Imagine if it was your job to make rules for humanity by which to live. The whole of humanity depends on you to come up with a set of rules to ensure that humanity prospers, stays safe, and protects the environment. Where would you start? Perhaps you would start with the biggies, such as, “Don’t murder anyone,” or, “Respect your parents?” But things get complicated very quickly. I mean… take those two rules, for example. What if someone else is not living by the same rules and they are murdering whole communities? If you have the power to stop them by murdering them surely that would be permissable? And what if your parents are disrespectful or abusive? Under such circumstances, are you to respect them? Or, what if it is not your parents but someone else being abusive?
Law gets very complex very quickly and it involves morality, ethics, family, society, politics, and just about every facet of life as we know it. Also, law is constantly evolving as new technologies are developed and new situations arise.
For the Jewish people living in first Century Palestine, there was the religious law and the Roman law, and although, on occasion the two came into conflict, a good Jewish person would try adhere to the religious law as best they could. They inherited the written law of Moses but it quickly became apparent that this did not cover every situation and circumstance and so they developed, alongside the written law, the spoken or oral law. Both, together, provided a prescriptive way of living and were passed down from generation to generation until the oral law was codified (written down) in about 200AD to form the Talmud containing the law (Mishnah) and eventually also a commentary (Gemara).
But here is a reality; a truth. No-one has ever managed to perfectly uphold the law. Think about it for one second. Put the law to one side for a moment and instead think of your own standards, your own ‘internal’ law, if you will. Have you ever lived up to your own standards let alone anyone else’s? The answer is, no, you have not, and if you think you have, well, then you are deceived or possibly God (in which case we need to have an urgent chat!) Seriously, the same is true in my own life. I doubt I have lived for even a single day and been obedient to my own standards, let alone the standards of a written religious or secular law — and certainly not God’s law! Yes, believe it or not, us ministers do not always have pure thoughts! And if you think about this logically, then this inability to live up to our own standards is a remarkable and disconcerting thing. Does it mean that, in some way, all humanity is broken?
Over the centuries, people have wrestled with this uncomfortable disconnect, and have tried all sorts of things to purify themselves: self-isolation through becoming a hermit, strict orders for living in religious communities, self flagellation and punishment, and so on, however, none of them have worked. At its worst we have pointed the finger at others and inflicted pain and punishment rather than come face-to-face with our own brokenness. Trying to squeeze all the failures out of our own lives or the lives of others is a fruitless exercise. It appears we are unable to change ourselves or anyone else. If obedience to the law — any law — worked, then the world would be a better place would it not? Humanity would prosper, it would be safer, and the environment would be protected.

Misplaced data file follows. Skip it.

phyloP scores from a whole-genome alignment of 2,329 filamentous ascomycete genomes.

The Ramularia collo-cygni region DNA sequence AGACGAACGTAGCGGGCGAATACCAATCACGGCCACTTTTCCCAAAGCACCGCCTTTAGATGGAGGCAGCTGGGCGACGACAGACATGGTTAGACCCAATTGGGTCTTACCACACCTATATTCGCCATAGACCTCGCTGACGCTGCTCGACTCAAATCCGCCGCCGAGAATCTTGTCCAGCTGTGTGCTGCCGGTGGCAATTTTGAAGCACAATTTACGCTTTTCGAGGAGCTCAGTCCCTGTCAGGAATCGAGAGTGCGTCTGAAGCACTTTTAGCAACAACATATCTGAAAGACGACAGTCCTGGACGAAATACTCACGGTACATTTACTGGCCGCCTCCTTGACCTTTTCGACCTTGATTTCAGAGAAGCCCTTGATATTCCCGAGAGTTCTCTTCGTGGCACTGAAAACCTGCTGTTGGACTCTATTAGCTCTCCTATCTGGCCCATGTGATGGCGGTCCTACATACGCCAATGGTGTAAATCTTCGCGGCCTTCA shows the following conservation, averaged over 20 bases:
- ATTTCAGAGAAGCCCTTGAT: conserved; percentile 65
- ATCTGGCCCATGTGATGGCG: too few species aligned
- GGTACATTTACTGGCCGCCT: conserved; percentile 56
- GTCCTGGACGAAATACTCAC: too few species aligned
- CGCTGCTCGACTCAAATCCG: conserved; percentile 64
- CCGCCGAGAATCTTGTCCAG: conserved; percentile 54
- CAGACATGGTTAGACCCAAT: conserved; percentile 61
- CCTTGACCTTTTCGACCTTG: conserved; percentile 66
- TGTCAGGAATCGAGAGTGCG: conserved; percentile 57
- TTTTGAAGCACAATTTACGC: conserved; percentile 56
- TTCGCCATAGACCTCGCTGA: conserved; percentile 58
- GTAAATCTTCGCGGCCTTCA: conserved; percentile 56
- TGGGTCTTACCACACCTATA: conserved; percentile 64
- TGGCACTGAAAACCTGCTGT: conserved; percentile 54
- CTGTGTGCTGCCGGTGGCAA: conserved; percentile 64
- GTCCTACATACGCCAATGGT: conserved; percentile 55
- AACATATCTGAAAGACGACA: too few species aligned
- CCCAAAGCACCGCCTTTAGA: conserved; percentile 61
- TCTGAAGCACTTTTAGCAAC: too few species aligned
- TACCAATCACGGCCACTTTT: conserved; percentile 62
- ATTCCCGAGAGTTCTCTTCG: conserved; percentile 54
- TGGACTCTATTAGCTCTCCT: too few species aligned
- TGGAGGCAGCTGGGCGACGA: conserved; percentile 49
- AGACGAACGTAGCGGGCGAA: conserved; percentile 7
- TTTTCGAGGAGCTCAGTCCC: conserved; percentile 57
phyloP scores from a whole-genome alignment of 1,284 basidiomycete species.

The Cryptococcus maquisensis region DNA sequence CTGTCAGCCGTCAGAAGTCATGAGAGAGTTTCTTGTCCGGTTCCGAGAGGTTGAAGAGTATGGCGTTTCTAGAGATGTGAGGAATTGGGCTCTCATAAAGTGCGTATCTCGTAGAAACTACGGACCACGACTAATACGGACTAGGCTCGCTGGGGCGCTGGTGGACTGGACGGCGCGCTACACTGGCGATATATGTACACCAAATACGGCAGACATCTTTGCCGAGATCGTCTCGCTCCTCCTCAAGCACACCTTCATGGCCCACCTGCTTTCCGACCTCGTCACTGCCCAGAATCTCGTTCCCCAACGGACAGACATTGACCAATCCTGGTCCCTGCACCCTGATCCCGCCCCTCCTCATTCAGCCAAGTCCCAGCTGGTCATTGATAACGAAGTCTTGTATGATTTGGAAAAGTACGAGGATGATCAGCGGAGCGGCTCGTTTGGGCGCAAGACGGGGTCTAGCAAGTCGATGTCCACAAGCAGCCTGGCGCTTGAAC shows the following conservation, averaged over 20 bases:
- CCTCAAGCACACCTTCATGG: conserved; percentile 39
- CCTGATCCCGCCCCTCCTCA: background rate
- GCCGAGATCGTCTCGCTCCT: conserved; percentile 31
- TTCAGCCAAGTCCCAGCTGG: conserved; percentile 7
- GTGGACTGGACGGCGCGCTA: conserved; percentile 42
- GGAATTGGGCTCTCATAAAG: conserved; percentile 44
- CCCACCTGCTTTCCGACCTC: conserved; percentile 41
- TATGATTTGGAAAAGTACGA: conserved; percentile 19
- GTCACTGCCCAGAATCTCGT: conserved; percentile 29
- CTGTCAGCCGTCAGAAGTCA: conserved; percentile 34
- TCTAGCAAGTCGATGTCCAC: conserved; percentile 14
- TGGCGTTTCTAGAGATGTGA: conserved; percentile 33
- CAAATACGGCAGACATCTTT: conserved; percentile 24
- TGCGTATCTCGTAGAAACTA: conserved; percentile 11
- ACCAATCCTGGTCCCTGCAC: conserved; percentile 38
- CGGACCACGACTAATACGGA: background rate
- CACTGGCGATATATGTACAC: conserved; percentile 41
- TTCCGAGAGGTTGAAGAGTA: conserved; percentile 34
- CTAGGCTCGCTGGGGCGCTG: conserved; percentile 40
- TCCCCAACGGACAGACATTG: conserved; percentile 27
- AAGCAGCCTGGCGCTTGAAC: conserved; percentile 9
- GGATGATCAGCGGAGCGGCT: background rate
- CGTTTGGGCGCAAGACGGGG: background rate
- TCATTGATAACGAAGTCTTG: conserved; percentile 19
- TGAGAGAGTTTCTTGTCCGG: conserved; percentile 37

But, what if there was another way? What if that way recognised that we need laws and rules for living but also our inability to stick to them. What if it somehow embraced and subsumed the law into a better and bigger solution? What if that way sets us free from being bogged down by or chained to legalism? What would that look like?
It would look like the person of Jesus Christ and would be called something called ‘grace’.
The life, death, and resurrection of Jesus Christ sets us free from the law such that God’s law can be written on our hearts. God’s Holy Spirit can fill us, and instead of us trying to become better people from the outside in by being obedient to the law, the Holy Spirit — God’s Spirit of love — transforms us from the inside out. It is not by our own merit. It is not through us trying harder to achieve that which is fruitless in our own strength. The initiative was and is God’s. It is God’s free gift to us, and to accept it, all we have to do is have faith.
If this is true then it is life-changing and life-transforming. It might even offer real hope for humanity. No wonder Christians get happy-clappy! It is not just good news but incredible news — in fact it is the best news ever!
This concept of grace is difficult for us to accept because, despite it being freely available, the widely accepted narrative is still that we become better and holier people by trying harder. The idea that grace comes through Jesus Christ means we have to let go of ourselves, our own ability, and confidence in our own strength — something that is not easy for us to do. Yet, the pathway to redemption begins with remembering that we cannot live up to our own standards, and certainly not God’s — not even for a single day.
So, today, may we recognise our own failings and turn to the one that truly sets us free. May we allow God to embrace us, welcome us, accept us, and include us with his love. Now and forever. Amen.